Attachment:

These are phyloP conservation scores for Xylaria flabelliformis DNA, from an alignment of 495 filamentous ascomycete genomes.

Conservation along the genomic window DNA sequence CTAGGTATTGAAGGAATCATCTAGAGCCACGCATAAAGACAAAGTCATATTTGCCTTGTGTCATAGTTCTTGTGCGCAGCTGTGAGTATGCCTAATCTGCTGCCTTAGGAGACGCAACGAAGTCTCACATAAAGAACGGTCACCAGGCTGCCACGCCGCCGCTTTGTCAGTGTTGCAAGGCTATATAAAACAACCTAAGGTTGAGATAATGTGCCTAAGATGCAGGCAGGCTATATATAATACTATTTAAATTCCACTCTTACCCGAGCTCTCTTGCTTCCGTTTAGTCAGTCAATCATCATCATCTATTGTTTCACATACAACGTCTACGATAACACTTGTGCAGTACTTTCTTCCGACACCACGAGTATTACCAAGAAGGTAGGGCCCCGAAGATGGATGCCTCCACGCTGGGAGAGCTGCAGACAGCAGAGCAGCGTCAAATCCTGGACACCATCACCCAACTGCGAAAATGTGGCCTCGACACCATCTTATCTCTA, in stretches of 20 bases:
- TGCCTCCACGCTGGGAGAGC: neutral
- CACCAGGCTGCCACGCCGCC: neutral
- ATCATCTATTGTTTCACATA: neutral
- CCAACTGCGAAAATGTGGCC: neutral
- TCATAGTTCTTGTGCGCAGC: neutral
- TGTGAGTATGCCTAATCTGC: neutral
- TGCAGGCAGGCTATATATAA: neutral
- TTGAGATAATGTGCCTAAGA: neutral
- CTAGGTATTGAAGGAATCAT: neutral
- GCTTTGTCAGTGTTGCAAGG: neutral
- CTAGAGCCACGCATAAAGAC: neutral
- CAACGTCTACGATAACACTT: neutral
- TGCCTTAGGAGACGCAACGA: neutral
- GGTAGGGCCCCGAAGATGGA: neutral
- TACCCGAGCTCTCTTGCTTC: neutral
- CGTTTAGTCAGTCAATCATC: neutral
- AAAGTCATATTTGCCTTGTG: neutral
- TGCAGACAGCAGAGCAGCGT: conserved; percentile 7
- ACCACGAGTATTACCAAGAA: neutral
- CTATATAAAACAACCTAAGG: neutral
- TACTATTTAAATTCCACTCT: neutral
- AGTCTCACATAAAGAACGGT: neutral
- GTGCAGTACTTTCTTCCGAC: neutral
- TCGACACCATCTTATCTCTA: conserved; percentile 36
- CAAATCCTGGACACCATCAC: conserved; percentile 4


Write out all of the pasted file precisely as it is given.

These are phyloP conservation scores for Xylaria flabelliformis DNA, from an alignment of 495 filamentous ascomycete genomes.

Conservation along the genomic window DNA sequence CTAGGTATTGAAGGAATCATCTAGAGCCACGCATAAAGACAAAGTCATATTTGCCTTGTGTCATAGTTCTTGTGCGCAGCTGTGAGTATGCCTAATCTGCTGCCTTAGGAGACGCAACGAAGTCTCACATAAAGAACGGTCACCAGGCTGCCACGCCGCCGCTTTGTCAGTGTTGCAAGGCTATATAAAACAACCTAAGGTTGAGATAATGTGCCTAAGATGCAGGCAGGCTATATATAATACTATTTAAATTCCACTCTTACCCGAGCTCTCTTGCTTCCGTTTAGTCAGTCAATCATCATCATCTATTGTTTCACATACAACGTCTACGATAACACTTGTGCAGTACTTTCTTCCGACACCACGAGTATTACCAAGAAGGTAGGGCCCCGAAGATGGATGCCTCCACGCTGGGAGAGCTGCAGACAGCAGAGCAGCGTCAAATCCTGGACACCATCACCCAACTGCGAAAATGTGGCCTCGACACCATCTTATCTCTA, in stretches of 20 bases:
- TGCCTCCACGCTGGGAGAGC: neutral
- CACCAGGCTGCCACGCCGCC: neutral
- ATCATCTATTGTTTCACATA: neutral
- CCAACTGCGAAAATGTGGCC: neutral
- TCATAGTTCTTGTGCGCAGC: neutral
- TGTGAGTATGCCTAATCTGC: neutral
- TGCAGGCAGGCTATATATAA: neutral
- TTGAGATAATGTGCCTAAGA: neutral
- CTAGGTATTGAAGGAATCAT: neutral
- GCTTTGTCAGTGTTGCAAGG: neutral
- CTAGAGCCACGCATAAAGAC: neutral
- CAACGTCTACGATAACACTT: neutral
- TGCCTTAGGAGACGCAACGA: neutral
- GGTAGGGCCCCGAAGATGGA: neutral
- TACCCGAGCTCTCTTGCTTC: neutral
- CGTTTAGTCAGTCAATCATC: neutral
- AAAGTCATATTTGCCTTGTG: neutral
- TGCAGACAGCAGAGCAGCGT: conserved; percentile 7
- ACCACGAGTATTACCAAGAA: neutral
- CTATATAAAACAACCTAAGG: neutral
- TACTATTTAAATTCCACTCT: neutral
- AGTCTCACATAAAGAACGGT: neutral
- GTGCAGTACTTTCTTCCGAC: neutral
- TCGACACCATCTTATCTCTA: conserved; percentile 36
- CAAATCCTGGACACCATCAC: conserved; percentile 4